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Old 12-27-2017, 09:15 AM   #1 (permalink)
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Default The Year In These Ears: Trollheart's Favourite Albums of 2017/2018

A perhaps natural spawn of my Albums of 2017 thread, this one will concentrate on the albums that have impressed me most as I trudge through 2017, and will allow me to go into deeper detail about some of the albums I've liked. Were this thread to have been begun last year, you would have been able to easily predict the type of albums you'd see here, or at least the genres. It would be very limited to most of you. Thankfully however – for both me and you – scouring through every album on Wiki's list for 2017 has opened my eyes to albums, genres and artists to whom I would previously have refused to give the time of day, so expect everything from hip-hop and punk to jazz and blackgaze.

As I'm currently only a quarter of the way through the year as I begin this thread, there is no possible way I can rank these albums, nor do I intend to. To most intents and purposes, it is kind of an AOTY list, but not really: I could post an album I'd rave about and believe the very best I've heard this year and two months later find something even better. So I won't be doing a top twenty, fifty or even hundred, and these albums will be in no order, but I will be picking the ones I found impressed me the most, particularly perhaps concentrating on ones I had not expected to like, or did not even know of.

Those albums don't of course have to have been on Wiki's list – some of you have suggested incredible albums that weren't, and really blew me away – but I imagine the vast bulk of them will be, as that is, at the moment, primarily my source for new material. As I'm beginning this thread as the year ends, I will have no problem including albums I like that are released in 2018.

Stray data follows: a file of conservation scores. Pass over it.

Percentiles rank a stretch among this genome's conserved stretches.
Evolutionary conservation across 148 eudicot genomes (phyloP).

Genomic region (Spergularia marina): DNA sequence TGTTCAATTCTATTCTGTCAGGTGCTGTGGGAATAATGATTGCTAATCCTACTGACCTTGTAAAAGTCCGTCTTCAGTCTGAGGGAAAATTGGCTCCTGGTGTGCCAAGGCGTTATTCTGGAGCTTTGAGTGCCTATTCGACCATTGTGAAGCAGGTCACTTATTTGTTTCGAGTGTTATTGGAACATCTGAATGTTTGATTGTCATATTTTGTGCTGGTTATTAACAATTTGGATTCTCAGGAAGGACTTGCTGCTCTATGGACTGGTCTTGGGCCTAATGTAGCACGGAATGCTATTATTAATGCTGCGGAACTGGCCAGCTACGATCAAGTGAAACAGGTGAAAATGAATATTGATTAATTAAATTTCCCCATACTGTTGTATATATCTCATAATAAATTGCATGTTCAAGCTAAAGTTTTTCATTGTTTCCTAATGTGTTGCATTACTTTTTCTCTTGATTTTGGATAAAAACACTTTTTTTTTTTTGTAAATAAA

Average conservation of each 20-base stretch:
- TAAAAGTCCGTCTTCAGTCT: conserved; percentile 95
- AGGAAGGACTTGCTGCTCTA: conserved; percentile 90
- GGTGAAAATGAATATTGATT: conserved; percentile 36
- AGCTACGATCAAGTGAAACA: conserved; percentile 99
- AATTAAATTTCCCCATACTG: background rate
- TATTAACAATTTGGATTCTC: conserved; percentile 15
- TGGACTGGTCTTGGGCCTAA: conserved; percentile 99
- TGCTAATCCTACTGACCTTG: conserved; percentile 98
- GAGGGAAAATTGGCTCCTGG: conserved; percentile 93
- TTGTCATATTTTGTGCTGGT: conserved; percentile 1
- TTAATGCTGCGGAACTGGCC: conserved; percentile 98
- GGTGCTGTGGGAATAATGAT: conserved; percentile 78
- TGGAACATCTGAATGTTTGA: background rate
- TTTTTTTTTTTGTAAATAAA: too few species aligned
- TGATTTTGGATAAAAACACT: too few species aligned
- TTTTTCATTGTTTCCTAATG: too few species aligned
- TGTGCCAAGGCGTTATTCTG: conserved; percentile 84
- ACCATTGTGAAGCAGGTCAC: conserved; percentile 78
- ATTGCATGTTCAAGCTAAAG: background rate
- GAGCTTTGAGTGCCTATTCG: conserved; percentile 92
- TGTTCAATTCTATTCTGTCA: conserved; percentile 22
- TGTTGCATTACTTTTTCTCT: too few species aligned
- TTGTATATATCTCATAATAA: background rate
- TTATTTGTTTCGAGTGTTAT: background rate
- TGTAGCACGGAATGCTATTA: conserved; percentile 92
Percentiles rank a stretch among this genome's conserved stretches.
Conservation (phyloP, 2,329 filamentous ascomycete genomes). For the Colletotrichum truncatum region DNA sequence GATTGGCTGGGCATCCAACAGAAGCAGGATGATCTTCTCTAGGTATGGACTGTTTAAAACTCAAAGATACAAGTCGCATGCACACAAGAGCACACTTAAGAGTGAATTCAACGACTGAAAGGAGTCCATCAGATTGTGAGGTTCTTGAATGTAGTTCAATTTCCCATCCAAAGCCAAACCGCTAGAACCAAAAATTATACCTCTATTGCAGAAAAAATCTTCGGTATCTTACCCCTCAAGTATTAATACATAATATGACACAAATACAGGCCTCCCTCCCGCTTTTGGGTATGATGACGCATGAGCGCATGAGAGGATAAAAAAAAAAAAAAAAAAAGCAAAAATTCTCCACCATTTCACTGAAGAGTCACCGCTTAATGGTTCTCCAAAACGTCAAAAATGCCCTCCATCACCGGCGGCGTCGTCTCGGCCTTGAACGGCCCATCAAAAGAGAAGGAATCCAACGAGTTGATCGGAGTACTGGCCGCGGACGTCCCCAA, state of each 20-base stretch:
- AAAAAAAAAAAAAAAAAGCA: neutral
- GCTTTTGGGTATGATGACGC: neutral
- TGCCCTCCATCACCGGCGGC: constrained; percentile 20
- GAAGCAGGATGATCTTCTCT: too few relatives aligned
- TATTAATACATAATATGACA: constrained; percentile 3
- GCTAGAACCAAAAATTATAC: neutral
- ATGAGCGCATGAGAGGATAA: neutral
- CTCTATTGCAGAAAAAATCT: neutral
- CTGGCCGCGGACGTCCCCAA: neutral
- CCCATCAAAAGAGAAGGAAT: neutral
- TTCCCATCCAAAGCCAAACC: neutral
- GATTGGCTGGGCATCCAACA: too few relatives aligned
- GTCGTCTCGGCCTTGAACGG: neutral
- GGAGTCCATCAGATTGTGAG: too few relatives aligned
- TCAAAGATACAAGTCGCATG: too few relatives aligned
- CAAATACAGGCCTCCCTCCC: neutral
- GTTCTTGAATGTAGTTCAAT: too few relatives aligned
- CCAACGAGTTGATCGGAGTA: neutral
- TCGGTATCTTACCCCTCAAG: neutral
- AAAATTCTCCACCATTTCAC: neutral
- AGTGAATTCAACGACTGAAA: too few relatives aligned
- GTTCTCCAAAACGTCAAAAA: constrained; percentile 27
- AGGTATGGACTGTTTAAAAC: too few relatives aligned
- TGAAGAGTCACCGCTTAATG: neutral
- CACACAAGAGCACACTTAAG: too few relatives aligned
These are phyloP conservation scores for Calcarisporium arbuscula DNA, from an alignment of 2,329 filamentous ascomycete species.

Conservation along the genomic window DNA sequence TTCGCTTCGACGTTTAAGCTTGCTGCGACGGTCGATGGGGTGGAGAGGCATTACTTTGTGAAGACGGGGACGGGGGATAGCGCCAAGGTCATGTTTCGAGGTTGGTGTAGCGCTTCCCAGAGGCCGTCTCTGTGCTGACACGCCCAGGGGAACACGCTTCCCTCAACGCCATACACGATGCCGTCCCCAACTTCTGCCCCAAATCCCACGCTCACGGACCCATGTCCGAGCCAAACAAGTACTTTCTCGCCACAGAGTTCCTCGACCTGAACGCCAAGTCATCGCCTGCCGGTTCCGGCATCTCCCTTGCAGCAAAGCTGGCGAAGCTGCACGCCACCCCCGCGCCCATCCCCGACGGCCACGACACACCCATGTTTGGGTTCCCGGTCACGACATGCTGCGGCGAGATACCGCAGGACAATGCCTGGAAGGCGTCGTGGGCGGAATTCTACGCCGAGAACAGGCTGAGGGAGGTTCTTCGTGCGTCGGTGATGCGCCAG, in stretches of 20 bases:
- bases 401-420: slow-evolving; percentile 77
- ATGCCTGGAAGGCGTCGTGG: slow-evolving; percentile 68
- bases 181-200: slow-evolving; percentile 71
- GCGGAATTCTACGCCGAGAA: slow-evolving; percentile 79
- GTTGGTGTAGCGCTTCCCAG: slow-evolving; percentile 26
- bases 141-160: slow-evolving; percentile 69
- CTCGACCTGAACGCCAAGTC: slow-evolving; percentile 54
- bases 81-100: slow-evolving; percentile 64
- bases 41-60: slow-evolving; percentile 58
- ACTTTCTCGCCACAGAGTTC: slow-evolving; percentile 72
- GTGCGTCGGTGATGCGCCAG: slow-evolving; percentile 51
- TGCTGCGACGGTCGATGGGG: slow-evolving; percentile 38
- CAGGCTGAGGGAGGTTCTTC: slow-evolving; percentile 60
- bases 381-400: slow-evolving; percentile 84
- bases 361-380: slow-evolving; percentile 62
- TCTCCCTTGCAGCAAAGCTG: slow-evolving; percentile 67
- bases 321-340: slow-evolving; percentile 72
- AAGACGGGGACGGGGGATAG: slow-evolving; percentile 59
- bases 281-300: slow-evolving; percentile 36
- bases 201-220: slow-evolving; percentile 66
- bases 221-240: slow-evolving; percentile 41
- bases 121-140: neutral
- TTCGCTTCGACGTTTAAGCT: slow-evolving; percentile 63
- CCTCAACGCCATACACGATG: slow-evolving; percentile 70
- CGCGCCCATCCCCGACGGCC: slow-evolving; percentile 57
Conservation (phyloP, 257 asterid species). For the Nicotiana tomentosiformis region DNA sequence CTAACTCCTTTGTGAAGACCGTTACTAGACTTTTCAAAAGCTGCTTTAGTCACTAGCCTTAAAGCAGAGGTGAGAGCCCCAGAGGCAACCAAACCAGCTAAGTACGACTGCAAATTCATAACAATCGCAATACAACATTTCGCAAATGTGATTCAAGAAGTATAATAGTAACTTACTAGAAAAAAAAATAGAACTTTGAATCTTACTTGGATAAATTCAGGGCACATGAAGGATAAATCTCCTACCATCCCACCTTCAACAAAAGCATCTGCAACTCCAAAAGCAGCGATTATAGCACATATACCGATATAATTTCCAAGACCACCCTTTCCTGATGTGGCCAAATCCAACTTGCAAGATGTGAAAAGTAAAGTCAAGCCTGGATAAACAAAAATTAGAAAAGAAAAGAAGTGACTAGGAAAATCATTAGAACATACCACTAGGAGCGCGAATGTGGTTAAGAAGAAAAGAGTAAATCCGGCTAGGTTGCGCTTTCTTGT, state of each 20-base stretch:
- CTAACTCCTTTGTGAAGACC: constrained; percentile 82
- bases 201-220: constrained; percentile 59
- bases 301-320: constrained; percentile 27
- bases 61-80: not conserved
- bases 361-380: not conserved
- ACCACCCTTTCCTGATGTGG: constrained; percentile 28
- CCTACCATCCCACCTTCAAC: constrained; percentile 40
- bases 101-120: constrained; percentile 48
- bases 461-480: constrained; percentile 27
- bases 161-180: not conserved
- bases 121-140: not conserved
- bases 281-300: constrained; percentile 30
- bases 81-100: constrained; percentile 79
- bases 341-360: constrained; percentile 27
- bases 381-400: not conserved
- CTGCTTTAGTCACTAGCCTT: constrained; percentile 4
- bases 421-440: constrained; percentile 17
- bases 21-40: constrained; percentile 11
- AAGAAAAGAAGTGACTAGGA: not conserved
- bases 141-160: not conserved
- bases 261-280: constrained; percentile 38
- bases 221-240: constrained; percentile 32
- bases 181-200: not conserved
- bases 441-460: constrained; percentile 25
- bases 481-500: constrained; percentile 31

Reviews will be, as I say, longer and more involved than they have been in my other thread, as I will be updating this much less frequently than the album thread, and I will already have heard these albums, if only once, so will know what to expect and therefore what to say, or what to add or expand upon. You may have seen these albums being reviewed in short-form format already in my main thread, or it's even quite possible you may have missed them, as due to time constraints and the amount of albums, I tend to post anything up to seven or eight a day, and some are bound to pass you by. I'll be using mostly the same format as the album thread, with perhaps a few tweaks here and there.

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Last edited by Trollheart; 12-28-2017 at 10:01 AM.
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Old 12-28-2017, 05:29 AM   #2 (permalink)
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Album title: Joy Comes Back
Artist: Ruthie Foster
Genre: Soul/Funk/Gospel
Nationality: America
Position in Discography: Ninth
Average RYM Score: 3.26
Soul, funk and gospel: just three of the many genres nobody would associate with me, so when an album that embraces all three speaks to me, you can bet it's something special. And this is. There's simply not a bad track on this, and it was a real revelation for me when I first listened to it. Ruthie Foster has been going since 1997, but in reality longer than that, as she joined the US Navy after high school and performed pop and funk songs, and was in fact courted by label giant Atlantic Records. However, their plans for her did not coincide with her own ideas of her future, and so she turned down the deal. Since then she has released nine albums, the first of which she self-released, and has been nominated for three Grammys, and won seven Blues Awards, while being nominated for many more.